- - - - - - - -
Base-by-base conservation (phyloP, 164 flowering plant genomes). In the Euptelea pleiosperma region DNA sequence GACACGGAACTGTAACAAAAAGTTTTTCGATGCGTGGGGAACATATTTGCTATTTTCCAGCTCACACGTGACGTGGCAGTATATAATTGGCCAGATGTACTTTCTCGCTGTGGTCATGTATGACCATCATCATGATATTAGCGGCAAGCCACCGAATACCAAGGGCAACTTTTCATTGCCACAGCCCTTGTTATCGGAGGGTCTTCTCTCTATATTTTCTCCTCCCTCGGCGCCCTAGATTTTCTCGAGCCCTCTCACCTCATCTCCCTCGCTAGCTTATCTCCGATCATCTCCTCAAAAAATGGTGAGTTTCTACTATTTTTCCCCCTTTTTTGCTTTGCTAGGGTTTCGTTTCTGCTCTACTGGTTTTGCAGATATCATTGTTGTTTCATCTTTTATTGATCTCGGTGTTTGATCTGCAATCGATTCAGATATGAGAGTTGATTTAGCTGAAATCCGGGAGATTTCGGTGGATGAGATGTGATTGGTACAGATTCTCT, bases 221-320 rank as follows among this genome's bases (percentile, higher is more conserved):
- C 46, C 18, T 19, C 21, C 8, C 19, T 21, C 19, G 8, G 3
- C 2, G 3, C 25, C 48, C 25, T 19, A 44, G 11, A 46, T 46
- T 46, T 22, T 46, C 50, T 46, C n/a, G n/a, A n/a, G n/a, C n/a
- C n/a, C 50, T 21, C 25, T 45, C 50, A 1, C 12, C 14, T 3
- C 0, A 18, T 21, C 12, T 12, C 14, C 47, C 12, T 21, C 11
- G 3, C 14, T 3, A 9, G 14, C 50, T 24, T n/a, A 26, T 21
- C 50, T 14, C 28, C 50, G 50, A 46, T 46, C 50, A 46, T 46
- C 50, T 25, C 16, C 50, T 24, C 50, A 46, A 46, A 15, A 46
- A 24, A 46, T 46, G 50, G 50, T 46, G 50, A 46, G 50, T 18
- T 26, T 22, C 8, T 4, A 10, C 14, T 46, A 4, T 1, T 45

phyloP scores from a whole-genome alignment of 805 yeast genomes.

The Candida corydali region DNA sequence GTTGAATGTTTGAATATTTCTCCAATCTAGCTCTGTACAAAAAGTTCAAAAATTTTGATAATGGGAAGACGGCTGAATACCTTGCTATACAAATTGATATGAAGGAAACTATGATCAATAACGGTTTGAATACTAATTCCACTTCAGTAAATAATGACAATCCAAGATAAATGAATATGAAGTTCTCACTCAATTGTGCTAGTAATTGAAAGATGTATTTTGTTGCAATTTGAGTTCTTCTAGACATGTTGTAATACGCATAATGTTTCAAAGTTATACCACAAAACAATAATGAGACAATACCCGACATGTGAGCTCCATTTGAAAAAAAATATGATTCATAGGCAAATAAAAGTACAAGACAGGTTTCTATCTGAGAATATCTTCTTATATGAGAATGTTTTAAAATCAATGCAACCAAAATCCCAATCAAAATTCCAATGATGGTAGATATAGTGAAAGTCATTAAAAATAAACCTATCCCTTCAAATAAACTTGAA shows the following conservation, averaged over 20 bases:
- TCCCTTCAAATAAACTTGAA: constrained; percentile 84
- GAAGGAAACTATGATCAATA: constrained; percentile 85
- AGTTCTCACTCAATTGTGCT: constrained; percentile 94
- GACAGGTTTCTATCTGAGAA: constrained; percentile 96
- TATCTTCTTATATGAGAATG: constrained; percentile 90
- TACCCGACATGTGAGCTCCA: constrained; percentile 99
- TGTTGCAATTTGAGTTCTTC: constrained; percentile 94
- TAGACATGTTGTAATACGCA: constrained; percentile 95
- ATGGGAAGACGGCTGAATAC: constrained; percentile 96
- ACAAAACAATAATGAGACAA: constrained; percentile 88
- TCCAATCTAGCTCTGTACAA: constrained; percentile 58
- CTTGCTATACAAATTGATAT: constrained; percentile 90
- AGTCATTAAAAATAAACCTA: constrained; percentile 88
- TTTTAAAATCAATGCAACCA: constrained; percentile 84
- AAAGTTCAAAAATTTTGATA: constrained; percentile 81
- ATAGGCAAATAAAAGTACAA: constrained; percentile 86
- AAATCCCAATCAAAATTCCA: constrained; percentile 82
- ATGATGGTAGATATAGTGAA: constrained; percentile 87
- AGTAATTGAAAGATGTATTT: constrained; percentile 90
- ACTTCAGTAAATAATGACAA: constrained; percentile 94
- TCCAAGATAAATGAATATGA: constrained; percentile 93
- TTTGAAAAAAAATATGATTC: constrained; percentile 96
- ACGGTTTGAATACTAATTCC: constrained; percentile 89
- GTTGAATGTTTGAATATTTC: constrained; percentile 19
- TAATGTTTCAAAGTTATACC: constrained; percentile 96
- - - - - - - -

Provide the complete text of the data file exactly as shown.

Base-by-base conservation (phyloP, 164 flowering plant genomes). In the Euptelea pleiosperma region DNA sequence GACACGGAACTGTAACAAAAAGTTTTTCGATGCGTGGGGAACATATTTGCTATTTTCCAGCTCACACGTGACGTGGCAGTATATAATTGGCCAGATGTACTTTCTCGCTGTGGTCATGTATGACCATCATCATGATATTAGCGGCAAGCCACCGAATACCAAGGGCAACTTTTCATTGCCACAGCCCTTGTTATCGGAGGGTCTTCTCTCTATATTTTCTCCTCCCTCGGCGCCCTAGATTTTCTCGAGCCCTCTCACCTCATCTCCCTCGCTAGCTTATCTCCGATCATCTCCTCAAAAAATGGTGAGTTTCTACTATTTTTCCCCCTTTTTTGCTTTGCTAGGGTTTCGTTTCTGCTCTACTGGTTTTGCAGATATCATTGTTGTTTCATCTTTTATTGATCTCGGTGTTTGATCTGCAATCGATTCAGATATGAGAGTTGATTTAGCTGAAATCCGGGAGATTTCGGTGGATGAGATGTGATTGGTACAGATTCTCT, bases 221-320 rank as follows among this genome's bases (percentile, higher is more conserved):
- C 46, C 18, T 19, C 21, C 8, C 19, T 21, C 19, G 8, G 3
- C 2, G 3, C 25, C 48, C 25, T 19, A 44, G 11, A 46, T 46
- T 46, T 22, T 46, C 50, T 46, C n/a, G n/a, A n/a, G n/a, C n/a
- C n/a, C 50, T 21, C 25, T 45, C 50, A 1, C 12, C 14, T 3
- C 0, A 18, T 21, C 12, T 12, C 14, C 47, C 12, T 21, C 11
- G 3, C 14, T 3, A 9, G 14, C 50, T 24, T n/a, A 26, T 21
- C 50, T 14, C 28, C 50, G 50, A 46, T 46, C 50, A 46, T 46
- C 50, T 25, C 16, C 50, T 24, C 50, A 46, A 46, A 15, A 46
- A 24, A 46, T 46, G 50, G 50, T 46, G 50, A 46, G 50, T 18
- T 26, T 22, C 8, T 4, A 10, C 14, T 46, A 4, T 1, T 45

phyloP scores from a whole-genome alignment of 805 yeast genomes.

The Candida corydali region DNA sequence GTTGAATGTTTGAATATTTCTCCAATCTAGCTCTGTACAAAAAGTTCAAAAATTTTGATAATGGGAAGACGGCTGAATACCTTGCTATACAAATTGATATGAAGGAAACTATGATCAATAACGGTTTGAATACTAATTCCACTTCAGTAAATAATGACAATCCAAGATAAATGAATATGAAGTTCTCACTCAATTGTGCTAGTAATTGAAAGATGTATTTTGTTGCAATTTGAGTTCTTCTAGACATGTTGTAATACGCATAATGTTTCAAAGTTATACCACAAAACAATAATGAGACAATACCCGACATGTGAGCTCCATTTGAAAAAAAATATGATTCATAGGCAAATAAAAGTACAAGACAGGTTTCTATCTGAGAATATCTTCTTATATGAGAATGTTTTAAAATCAATGCAACCAAAATCCCAATCAAAATTCCAATGATGGTAGATATAGTGAAAGTCATTAAAAATAAACCTATCCCTTCAAATAAACTTGAA shows the following conservation, averaged over 20 bases:
- TCCCTTCAAATAAACTTGAA: constrained; percentile 84
- GAAGGAAACTATGATCAATA: constrained; percentile 85
- AGTTCTCACTCAATTGTGCT: constrained; percentile 94
- GACAGGTTTCTATCTGAGAA: constrained; percentile 96
- TATCTTCTTATATGAGAATG: constrained; percentile 90
- TACCCGACATGTGAGCTCCA: constrained; percentile 99
- TGTTGCAATTTGAGTTCTTC: constrained; percentile 94
- TAGACATGTTGTAATACGCA: constrained; percentile 95
- ATGGGAAGACGGCTGAATAC: constrained; percentile 96
- ACAAAACAATAATGAGACAA: constrained; percentile 88
- TCCAATCTAGCTCTGTACAA: constrained; percentile 58
- CTTGCTATACAAATTGATAT: constrained; percentile 90
- AGTCATTAAAAATAAACCTA: constrained; percentile 88
- TTTTAAAATCAATGCAACCA: constrained; percentile 84
- AAAGTTCAAAAATTTTGATA: constrained; percentile 81
- ATAGGCAAATAAAAGTACAA: constrained; percentile 86
- AAATCCCAATCAAAATTCCA: constrained; percentile 82
- ATGATGGTAGATATAGTGAA: constrained; percentile 87
- AGTAATTGAAAGATGTATTT: constrained; percentile 90
- ACTTCAGTAAATAATGACAA: constrained; percentile 94
- TCCAAGATAAATGAATATGA: constrained; percentile 93
- TTTGAAAAAAAATATGATTC: constrained; percentile 96
- ACGGTTTGAATACTAATTCC: constrained; percentile 89
- GTTGAATGTTTGAATATTTC: constrained; percentile 19
- TAATGTTTCAAAGTTATACC: constrained; percentile 96